Here on the farm I’ve been seeing so many signs of spring: Daffodils springing up; our peacock has been proudly showing off his newly grown tail feathers and his hen has come back into lay; our Chamois hens have come back into lay along with many others such as our Brahma, and our bees are out flying and returning with pollen from various sources.
We have all been waiting for the news that it is OK to let our hens free range, and its great news that from the 28th February Defra have lifted the general prevention zone measures across the country, however strict bio-security measures still need to be maintained and there are still localised high risk zones where poultry and captive birds must remain housed away from wild birds. Such areas close to us are the Pevensey Levels and Rye Marshes, where the risk from wild/migratory birds is still considered higher.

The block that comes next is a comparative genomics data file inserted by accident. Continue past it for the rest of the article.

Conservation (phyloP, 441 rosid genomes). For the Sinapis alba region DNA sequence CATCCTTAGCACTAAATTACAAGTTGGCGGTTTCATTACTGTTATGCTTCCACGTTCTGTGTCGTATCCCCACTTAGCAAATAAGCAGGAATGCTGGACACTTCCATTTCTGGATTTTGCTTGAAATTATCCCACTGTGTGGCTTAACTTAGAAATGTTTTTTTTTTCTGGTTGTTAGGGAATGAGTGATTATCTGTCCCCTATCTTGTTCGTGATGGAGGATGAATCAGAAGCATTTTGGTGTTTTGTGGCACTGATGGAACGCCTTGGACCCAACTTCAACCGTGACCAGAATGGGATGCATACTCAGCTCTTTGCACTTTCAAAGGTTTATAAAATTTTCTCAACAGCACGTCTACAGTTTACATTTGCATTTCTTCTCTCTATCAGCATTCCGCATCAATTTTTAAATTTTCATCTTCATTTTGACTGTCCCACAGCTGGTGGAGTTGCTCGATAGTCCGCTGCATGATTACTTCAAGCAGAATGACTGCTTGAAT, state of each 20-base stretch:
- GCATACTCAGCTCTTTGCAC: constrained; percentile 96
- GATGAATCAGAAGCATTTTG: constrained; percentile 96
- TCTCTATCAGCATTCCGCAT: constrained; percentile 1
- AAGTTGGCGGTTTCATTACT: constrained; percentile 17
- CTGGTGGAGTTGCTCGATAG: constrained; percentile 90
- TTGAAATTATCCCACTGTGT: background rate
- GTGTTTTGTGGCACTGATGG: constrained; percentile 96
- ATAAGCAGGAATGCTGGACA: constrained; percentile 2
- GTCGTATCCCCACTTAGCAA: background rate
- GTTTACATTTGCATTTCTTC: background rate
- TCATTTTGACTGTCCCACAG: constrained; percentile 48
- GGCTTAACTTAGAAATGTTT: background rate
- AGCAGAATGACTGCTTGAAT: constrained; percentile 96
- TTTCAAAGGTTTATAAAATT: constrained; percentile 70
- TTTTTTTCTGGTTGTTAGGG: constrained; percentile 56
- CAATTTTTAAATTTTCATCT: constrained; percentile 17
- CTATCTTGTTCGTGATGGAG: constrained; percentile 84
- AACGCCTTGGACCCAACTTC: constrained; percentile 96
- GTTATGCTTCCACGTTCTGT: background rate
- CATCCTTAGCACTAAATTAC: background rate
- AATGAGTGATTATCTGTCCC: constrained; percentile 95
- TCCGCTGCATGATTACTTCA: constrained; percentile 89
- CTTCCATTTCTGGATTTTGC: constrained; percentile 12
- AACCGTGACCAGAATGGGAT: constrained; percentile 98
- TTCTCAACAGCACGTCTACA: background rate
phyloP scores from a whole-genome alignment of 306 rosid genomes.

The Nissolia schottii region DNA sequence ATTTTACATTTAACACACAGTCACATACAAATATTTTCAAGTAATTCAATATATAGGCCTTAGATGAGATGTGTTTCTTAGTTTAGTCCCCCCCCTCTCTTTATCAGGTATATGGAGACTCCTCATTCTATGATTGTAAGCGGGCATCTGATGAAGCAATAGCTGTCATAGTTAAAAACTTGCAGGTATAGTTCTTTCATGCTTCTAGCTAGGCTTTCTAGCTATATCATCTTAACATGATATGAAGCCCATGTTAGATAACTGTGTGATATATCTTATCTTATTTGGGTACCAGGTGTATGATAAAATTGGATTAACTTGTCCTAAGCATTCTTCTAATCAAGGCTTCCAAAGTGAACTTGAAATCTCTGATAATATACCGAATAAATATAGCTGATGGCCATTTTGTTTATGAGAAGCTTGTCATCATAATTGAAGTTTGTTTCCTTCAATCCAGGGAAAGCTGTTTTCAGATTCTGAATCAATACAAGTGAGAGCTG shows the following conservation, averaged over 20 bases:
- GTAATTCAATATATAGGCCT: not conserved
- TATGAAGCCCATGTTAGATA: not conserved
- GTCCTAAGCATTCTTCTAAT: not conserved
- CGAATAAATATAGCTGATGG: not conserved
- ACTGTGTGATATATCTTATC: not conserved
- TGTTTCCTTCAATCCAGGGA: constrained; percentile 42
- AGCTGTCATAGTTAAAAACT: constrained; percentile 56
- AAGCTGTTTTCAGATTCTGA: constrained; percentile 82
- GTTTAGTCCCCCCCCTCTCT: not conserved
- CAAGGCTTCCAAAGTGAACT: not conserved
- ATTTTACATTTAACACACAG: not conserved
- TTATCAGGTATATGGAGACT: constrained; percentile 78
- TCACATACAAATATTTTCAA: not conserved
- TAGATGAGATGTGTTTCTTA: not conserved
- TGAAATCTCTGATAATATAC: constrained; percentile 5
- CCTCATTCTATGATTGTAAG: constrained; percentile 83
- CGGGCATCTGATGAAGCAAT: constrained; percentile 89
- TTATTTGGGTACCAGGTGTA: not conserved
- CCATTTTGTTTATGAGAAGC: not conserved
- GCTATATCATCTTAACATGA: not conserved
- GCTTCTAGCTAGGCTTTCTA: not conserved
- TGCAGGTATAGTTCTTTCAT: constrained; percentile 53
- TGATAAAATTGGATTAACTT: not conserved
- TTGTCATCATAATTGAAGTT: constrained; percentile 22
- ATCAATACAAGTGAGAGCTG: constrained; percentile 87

It’s absolutly crazy to think that we’re already into the second month of 2017, but time ‘flies’ when you’re keeping chickens! Okay… Enough of the bad puns. Though, the lack of daylight and cold weather can really affect their egg laying.
I’ve definitely noticed the evenings staying lighter for longer and so have my girls. I believe that they noticed the change in the day length very shortly after the shortest day (December 21st) as I started getting eggs again just a few days after. This makes total sense given that they spend plenty of time exposed to daylight so they’re able to have a well calibrated circadian rhythm. It was ever so exciting to collect that first egg after months of none at all.
Cold weather can be a problem for our birds: we’ve had some very hard frosts over the past few weeks – it even snowed!